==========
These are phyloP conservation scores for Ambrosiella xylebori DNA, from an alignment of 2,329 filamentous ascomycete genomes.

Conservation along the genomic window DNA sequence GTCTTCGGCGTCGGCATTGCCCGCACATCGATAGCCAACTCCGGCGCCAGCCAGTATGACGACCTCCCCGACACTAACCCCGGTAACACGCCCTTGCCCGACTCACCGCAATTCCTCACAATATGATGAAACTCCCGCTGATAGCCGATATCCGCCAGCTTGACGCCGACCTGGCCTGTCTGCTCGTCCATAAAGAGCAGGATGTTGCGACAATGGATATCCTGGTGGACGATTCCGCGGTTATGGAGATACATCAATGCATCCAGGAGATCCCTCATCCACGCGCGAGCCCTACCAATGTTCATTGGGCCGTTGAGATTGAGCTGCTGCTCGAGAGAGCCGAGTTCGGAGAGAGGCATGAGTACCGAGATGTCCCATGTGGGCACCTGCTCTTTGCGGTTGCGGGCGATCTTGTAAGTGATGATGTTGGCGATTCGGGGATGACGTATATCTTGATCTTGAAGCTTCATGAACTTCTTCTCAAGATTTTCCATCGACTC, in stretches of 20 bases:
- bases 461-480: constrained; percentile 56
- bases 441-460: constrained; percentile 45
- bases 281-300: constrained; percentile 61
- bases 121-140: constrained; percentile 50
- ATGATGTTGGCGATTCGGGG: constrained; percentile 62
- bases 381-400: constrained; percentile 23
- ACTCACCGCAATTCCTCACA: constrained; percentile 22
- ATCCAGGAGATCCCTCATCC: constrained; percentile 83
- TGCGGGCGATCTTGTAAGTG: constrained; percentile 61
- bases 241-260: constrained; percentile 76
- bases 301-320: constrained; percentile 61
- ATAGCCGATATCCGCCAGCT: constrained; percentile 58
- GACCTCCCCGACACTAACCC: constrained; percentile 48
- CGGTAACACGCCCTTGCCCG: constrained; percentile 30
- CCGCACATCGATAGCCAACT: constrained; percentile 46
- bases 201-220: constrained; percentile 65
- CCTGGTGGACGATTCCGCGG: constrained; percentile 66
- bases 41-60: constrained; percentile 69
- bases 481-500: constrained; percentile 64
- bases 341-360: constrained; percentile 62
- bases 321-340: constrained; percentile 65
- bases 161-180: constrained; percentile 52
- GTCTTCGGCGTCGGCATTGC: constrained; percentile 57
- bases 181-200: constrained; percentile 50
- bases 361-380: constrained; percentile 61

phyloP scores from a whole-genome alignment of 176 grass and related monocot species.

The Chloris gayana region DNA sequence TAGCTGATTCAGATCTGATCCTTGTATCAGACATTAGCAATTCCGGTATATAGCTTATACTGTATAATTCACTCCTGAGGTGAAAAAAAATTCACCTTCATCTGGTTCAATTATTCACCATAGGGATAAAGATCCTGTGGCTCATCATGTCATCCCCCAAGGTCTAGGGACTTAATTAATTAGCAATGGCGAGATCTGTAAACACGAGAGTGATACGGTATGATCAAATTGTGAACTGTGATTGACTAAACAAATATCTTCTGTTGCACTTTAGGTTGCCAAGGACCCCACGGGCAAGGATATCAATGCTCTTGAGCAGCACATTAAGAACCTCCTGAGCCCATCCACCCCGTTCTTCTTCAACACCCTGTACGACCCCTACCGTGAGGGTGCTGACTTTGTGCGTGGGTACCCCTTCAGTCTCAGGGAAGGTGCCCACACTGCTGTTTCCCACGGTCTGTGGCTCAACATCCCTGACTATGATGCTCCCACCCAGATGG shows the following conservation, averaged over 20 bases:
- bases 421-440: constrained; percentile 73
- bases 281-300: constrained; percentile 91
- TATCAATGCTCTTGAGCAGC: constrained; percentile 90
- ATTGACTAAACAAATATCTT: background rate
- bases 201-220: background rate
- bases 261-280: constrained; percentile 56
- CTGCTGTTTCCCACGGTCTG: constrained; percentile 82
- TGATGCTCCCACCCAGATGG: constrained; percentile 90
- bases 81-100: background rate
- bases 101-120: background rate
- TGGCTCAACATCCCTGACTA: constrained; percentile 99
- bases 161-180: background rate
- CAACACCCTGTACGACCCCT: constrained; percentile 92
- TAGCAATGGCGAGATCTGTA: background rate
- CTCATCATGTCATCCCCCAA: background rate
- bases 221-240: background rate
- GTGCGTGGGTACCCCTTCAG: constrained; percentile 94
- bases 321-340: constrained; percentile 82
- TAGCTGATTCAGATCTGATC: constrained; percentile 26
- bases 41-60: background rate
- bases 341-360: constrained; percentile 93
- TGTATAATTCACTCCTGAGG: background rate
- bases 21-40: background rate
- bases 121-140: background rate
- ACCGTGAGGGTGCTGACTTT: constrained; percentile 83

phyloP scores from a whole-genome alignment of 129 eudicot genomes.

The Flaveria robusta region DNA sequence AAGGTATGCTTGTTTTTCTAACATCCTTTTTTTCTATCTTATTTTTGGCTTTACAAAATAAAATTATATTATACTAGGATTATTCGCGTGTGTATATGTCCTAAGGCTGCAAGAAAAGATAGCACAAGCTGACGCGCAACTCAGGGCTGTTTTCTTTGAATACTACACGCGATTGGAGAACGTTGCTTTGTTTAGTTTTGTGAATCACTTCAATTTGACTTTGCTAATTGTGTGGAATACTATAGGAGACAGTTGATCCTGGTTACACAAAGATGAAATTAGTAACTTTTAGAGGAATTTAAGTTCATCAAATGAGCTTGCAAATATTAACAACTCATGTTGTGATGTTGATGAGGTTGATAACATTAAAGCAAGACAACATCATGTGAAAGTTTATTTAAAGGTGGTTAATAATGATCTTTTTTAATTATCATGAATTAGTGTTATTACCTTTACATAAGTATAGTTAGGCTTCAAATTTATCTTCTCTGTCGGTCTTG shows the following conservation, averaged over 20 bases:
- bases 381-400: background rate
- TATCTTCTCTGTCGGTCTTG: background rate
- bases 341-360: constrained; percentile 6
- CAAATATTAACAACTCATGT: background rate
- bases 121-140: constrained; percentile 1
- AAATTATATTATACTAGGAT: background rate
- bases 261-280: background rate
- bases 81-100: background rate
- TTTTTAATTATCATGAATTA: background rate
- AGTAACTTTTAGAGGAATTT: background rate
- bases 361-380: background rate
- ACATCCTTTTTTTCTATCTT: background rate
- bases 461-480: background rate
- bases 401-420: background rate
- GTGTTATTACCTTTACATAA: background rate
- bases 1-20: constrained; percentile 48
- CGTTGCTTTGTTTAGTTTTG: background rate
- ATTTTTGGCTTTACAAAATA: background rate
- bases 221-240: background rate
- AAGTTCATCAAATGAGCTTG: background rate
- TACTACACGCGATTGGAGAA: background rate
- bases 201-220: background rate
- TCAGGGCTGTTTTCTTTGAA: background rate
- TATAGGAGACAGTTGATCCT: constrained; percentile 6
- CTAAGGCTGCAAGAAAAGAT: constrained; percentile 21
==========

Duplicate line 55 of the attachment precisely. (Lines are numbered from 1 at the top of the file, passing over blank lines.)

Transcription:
phyloP scores from a whole-genome alignment of 129 eudicot genomes.